A bumper Cabs compilation drawing on both their Rough Trade days and their Some Bizarre catalogue
One of the most mystifying things about Cabaret Voltaire was the progression in their output from the dirty, industrial primitivism of their earliest work – work that put them on a natural par with fellow art-punks Throbbing Gristle and Robert Rental – to the relatively glossy almost-pop of the three albums they recorded for Some Bizarre/Virgin in the mid-1980s. A poster for ‘Micro-Phonies’, the most fully realised of their Some Bizarre releases, even graced the walls of one Ferris Bueller’s bedroom.
Much changed within the band between their late 70s material for Rough Trade and the MTV-friendly output for Stevo’s seminal imprint. First, there was the departure of Chris Watson, who went on to enjoy parallel careers as a stalwart of Touch Records and an eminent sound recordist for the BBC. As a trio, Watson played a pivotal role in the development of the Cabs’ ethos alongside Richard H Kirk and Stephen Mallinder, and his exit naturally led to a change in approach. Second, technology was evolving at a rapid pace. As Kirk recalls in his liner notes to ‘#7885 (Electropunk To Technopop 1978-1985)’, the band moved from garagey self-sufficiency at their Western Works studio in Sheffield to recording sessions in swishy suites with producers, engineers and sundry other hired hands. The Some Bizarre transition also gave electronics more of a prominent focus in the Cabs’ music, though it was still blended with sludgy basslines, splintered guitar riffs and found sounds.
What’s highlighted by this new Mute compilation – the first Cabaret Voltaire album to draw from both the Rough Trade and Some Bizarre periods – is that, despite all the apparent differences, a series of common threads run throughout the best part of a decade. One of these is Stephen Mallinder’s vocals. On the Rough Trade tracks, these are primarily spoken, usually filtered through an ugly distortion box which renders any sort of coherence intentionally difficult. The later vocals are clearer, less punk, more obviously sung instead of spoken, but the cut-up approach of the group’s first recordings is just as evident on the Some Bizarre pieces, betraying the ongoing influence of William Burroughs, who remained something of a shadowypresence for a lot of the artists that emerged from the industrial scene.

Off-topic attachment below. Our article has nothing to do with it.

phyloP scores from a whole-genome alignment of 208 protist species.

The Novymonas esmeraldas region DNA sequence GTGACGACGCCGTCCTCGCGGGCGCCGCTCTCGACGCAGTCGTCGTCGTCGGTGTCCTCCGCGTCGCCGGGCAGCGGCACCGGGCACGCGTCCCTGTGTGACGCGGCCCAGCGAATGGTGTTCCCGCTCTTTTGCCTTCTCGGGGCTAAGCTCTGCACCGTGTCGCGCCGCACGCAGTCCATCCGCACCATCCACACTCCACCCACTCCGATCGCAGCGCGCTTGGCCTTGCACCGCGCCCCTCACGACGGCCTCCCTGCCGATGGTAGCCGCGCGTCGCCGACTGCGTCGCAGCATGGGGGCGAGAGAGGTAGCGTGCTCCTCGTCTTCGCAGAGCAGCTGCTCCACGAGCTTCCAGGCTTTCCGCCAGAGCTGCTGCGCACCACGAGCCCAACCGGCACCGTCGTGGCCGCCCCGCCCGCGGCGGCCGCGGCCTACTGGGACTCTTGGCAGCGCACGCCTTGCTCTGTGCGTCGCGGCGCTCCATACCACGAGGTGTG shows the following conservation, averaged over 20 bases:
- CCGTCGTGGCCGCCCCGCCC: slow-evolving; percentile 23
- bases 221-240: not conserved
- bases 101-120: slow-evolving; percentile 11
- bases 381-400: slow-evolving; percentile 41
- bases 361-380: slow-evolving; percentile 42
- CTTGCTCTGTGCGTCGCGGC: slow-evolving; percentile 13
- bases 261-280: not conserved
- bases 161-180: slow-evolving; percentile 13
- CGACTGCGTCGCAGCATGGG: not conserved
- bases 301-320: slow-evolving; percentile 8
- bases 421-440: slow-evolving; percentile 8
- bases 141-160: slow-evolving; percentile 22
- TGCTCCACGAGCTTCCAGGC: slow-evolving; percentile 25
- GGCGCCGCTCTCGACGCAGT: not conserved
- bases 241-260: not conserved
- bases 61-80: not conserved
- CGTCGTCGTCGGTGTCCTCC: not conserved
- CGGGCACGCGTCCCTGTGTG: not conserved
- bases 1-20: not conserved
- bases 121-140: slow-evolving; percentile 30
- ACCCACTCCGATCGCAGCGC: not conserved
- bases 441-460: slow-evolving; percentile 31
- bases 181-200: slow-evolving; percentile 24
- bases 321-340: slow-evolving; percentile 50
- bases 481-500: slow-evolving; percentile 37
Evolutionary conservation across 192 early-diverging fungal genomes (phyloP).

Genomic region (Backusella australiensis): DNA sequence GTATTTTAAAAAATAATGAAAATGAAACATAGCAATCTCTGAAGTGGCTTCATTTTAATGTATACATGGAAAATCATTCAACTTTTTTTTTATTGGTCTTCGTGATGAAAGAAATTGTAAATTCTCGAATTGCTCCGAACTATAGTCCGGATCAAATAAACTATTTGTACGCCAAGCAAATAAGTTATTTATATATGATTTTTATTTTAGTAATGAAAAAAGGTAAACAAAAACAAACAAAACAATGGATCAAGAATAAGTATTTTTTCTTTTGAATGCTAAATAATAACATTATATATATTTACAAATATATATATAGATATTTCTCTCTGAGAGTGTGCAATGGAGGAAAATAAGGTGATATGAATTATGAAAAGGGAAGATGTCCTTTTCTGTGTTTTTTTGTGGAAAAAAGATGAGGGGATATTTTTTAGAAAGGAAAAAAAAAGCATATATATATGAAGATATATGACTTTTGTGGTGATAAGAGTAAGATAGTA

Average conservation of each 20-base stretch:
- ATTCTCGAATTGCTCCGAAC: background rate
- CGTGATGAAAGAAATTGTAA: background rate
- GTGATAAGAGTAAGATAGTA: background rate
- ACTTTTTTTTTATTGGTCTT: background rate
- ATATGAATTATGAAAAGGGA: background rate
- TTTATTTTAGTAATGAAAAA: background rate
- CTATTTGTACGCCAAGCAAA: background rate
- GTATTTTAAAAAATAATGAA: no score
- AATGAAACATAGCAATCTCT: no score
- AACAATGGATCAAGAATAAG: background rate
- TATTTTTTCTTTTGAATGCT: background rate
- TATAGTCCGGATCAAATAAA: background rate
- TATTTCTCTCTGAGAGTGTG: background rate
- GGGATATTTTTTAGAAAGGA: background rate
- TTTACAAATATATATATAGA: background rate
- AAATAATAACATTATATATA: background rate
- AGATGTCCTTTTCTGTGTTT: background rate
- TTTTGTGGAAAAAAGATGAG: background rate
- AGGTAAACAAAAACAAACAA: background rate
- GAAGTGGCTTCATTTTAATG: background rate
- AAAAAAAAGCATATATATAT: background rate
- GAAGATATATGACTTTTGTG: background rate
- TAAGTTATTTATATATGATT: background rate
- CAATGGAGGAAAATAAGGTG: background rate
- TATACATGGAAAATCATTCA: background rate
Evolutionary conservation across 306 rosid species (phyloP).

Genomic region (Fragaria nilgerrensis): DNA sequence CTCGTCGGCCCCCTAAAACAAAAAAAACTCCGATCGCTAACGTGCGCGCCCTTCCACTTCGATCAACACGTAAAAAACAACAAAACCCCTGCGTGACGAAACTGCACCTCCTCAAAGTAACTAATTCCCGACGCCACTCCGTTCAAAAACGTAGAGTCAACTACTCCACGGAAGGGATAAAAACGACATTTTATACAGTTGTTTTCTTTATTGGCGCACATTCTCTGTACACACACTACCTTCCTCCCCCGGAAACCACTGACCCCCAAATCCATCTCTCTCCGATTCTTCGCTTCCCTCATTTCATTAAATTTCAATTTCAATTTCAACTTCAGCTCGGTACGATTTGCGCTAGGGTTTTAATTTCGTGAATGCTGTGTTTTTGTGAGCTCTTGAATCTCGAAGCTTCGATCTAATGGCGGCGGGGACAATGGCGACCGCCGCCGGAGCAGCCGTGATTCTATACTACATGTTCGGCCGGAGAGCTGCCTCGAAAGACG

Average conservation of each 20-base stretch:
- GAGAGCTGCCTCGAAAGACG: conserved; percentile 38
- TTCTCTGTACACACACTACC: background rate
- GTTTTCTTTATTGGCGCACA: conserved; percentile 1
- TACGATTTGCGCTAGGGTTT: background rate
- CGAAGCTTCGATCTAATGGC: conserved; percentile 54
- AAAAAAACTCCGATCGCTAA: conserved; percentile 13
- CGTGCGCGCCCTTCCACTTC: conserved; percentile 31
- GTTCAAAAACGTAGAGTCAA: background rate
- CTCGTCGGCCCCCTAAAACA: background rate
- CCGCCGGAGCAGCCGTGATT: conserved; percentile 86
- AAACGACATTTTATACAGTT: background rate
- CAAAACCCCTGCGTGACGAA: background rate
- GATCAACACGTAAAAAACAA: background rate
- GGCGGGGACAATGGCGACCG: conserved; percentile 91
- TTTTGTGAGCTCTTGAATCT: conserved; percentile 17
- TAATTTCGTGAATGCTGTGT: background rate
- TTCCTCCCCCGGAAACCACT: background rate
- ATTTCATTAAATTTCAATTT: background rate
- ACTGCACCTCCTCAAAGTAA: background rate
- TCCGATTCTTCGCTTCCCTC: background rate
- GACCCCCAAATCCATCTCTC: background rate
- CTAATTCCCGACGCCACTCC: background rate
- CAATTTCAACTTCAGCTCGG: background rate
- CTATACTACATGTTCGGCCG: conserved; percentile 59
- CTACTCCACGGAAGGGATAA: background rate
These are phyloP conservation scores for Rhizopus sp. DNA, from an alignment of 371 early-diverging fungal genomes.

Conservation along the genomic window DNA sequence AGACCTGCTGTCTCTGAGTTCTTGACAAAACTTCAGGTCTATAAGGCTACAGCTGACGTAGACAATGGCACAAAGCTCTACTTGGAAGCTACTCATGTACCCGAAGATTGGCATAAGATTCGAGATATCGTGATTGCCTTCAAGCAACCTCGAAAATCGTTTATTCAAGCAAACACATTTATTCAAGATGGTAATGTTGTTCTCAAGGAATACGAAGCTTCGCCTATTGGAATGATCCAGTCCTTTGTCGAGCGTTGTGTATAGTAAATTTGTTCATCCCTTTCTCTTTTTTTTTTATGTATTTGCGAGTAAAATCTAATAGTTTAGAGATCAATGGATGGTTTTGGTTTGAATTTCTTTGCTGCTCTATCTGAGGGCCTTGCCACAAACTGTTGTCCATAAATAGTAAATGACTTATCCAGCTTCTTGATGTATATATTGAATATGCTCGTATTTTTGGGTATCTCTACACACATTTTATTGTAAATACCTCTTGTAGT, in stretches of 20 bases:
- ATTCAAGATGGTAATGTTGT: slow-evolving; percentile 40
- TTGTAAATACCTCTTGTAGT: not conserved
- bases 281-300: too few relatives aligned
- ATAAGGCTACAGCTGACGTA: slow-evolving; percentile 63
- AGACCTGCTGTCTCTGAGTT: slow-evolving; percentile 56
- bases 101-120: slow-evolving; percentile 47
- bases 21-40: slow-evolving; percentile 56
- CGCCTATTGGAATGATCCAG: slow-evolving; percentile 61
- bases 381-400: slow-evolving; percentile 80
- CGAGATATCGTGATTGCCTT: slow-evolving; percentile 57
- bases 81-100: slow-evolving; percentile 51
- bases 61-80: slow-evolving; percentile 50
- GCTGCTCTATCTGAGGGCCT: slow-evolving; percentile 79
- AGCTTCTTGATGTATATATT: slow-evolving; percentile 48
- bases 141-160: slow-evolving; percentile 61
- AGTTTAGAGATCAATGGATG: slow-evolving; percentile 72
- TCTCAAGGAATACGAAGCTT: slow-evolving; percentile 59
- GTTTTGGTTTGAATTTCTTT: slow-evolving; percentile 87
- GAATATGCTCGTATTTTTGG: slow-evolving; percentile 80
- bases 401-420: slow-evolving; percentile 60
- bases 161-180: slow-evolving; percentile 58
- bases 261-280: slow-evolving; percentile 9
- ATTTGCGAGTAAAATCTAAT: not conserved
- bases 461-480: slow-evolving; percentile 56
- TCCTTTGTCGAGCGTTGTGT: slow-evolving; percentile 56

The other constant was a focus on a strain of nervous, almost unintentional funk. The oldest piece here, ‘Do The Mussolini (Headkick)’, carries its alien groove on a barely-there beat and a tentative bassline, containing more of a human quality in its construction than anything Kraftwerk produced at that time. By the closing tracks, the likes of ‘The Dream Ticket’, the funk dimension had taken on a more pronounced edge, more brazen perhaps, some might say more garish. It’s no surprise that the Cabs covered Isaac Hayes’ ‘Theme From Shaft’, filtering the classic horn groove through the same dubby spatial awareness that can be heard throughout this collection. There’s no avoiding the fact that the Cabs’ early music was dark, and it’s tempting – but incorrect – to view their later material as having greater levity. Listen to tracks such as ‘Kino’ and ‘I Want You’ and you’ll hear the same bleak streak, in spite of the cleaner sound.
Elsewhere in the liner notes, Kirk tries to make a case for Cabaret Voltaire not necessarily embracing the bold style and imagery of the day-glo era that their Some Bizarre work occupied. He consciously makes reference to avoiding Flock Of Seagulls haircuts (though check out some of the period pictures of the duo and you might disagree) and claims his eyeliner usage was a throwback to the punk days rather than a way of blending into their new environs. Perhaps Ferris Bueller, as a proxy for the record-buying public, understood it better than they did – that poster for ‘Micro-Phonies’ hangs next to adverts for releases by Simple Minds and Blancmange.
By Kirk’s own admission, ‘#7885’ offers a slightly one-sided view of the Cabs’ output across two distinct periods; seven-inch edits and shorter single tracks are employed specifically to avoid presenting their work as impenetrable or inaccessible. Kirk even says he didn’t want to scare listeners away by presenting something too dense. But whatever the motivation, this compilation serves as a succinct reminder of what made Cabaret Voltaire such a compelling proposition at the time.